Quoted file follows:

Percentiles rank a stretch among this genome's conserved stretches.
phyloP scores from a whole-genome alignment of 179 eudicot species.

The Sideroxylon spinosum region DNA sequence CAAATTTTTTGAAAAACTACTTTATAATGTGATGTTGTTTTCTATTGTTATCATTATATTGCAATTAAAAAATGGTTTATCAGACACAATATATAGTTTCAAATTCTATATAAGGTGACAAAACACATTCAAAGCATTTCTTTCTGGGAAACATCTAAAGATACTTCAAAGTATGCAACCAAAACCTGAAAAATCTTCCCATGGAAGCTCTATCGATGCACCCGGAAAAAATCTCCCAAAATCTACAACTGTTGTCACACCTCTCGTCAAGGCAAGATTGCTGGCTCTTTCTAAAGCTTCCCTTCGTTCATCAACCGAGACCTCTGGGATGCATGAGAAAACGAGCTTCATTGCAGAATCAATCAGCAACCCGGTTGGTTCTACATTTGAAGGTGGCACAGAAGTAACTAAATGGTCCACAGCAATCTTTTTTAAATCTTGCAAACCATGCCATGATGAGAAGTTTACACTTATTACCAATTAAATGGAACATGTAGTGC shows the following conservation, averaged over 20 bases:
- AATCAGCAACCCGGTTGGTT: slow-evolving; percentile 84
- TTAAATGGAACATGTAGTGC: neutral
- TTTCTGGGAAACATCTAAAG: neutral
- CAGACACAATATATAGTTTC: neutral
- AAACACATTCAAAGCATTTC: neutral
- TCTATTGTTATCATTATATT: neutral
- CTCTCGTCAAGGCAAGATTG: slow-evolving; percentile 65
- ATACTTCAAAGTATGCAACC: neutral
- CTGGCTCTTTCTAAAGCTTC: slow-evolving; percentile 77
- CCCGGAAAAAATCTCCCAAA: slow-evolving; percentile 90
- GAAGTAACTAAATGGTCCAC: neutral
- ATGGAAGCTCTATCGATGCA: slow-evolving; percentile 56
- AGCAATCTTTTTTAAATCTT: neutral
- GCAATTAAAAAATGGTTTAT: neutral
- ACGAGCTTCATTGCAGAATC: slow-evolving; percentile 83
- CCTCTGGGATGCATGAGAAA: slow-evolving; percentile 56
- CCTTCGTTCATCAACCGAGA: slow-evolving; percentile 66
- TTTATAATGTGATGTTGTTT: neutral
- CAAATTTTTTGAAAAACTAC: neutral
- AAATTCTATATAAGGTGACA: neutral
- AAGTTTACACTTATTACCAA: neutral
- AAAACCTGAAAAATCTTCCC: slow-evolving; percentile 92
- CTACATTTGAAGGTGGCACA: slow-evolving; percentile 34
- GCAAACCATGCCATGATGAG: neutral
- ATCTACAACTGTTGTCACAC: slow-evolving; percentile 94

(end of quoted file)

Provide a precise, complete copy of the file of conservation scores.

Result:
Percentiles rank a stretch among this genome's conserved stretches.
phyloP scores from a whole-genome alignment of 179 eudicot species.

The Sideroxylon spinosum region DNA sequence CAAATTTTTTGAAAAACTACTTTATAATGTGATGTTGTTTTCTATTGTTATCATTATATTGCAATTAAAAAATGGTTTATCAGACACAATATATAGTTTCAAATTCTATATAAGGTGACAAAACACATTCAAAGCATTTCTTTCTGGGAAACATCTAAAGATACTTCAAAGTATGCAACCAAAACCTGAAAAATCTTCCCATGGAAGCTCTATCGATGCACCCGGAAAAAATCTCCCAAAATCTACAACTGTTGTCACACCTCTCGTCAAGGCAAGATTGCTGGCTCTTTCTAAAGCTTCCCTTCGTTCATCAACCGAGACCTCTGGGATGCATGAGAAAACGAGCTTCATTGCAGAATCAATCAGCAACCCGGTTGGTTCTACATTTGAAGGTGGCACAGAAGTAACTAAATGGTCCACAGCAATCTTTTTTAAATCTTGCAAACCATGCCATGATGAGAAGTTTACACTTATTACCAATTAAATGGAACATGTAGTGC shows the following conservation, averaged over 20 bases:
- AATCAGCAACCCGGTTGGTT: slow-evolving; percentile 84
- TTAAATGGAACATGTAGTGC: neutral
- TTTCTGGGAAACATCTAAAG: neutral
- CAGACACAATATATAGTTTC: neutral
- AAACACATTCAAAGCATTTC: neutral
- TCTATTGTTATCATTATATT: neutral
- CTCTCGTCAAGGCAAGATTG: slow-evolving; percentile 65
- ATACTTCAAAGTATGCAACC: neutral
- CTGGCTCTTTCTAAAGCTTC: slow-evolving; percentile 77
- CCCGGAAAAAATCTCCCAAA: slow-evolving; percentile 90
- GAAGTAACTAAATGGTCCAC: neutral
- ATGGAAGCTCTATCGATGCA: slow-evolving; percentile 56
- AGCAATCTTTTTTAAATCTT: neutral
- GCAATTAAAAAATGGTTTAT: neutral
- ACGAGCTTCATTGCAGAATC: slow-evolving; percentile 83
- CCTCTGGGATGCATGAGAAA: slow-evolving; percentile 56
- CCTTCGTTCATCAACCGAGA: slow-evolving; percentile 66
- TTTATAATGTGATGTTGTTT: neutral
- CAAATTTTTTGAAAAACTAC: neutral
- AAATTCTATATAAGGTGACA: neutral
- AAGTTTACACTTATTACCAA: neutral
- AAAACCTGAAAAATCTTCCC: slow-evolving; percentile 92
- CTACATTTGAAGGTGGCACA: slow-evolving; percentile 34
- GCAAACCATGCCATGATGAG: neutral
- ATCTACAACTGTTGTCACAC: slow-evolving; percentile 94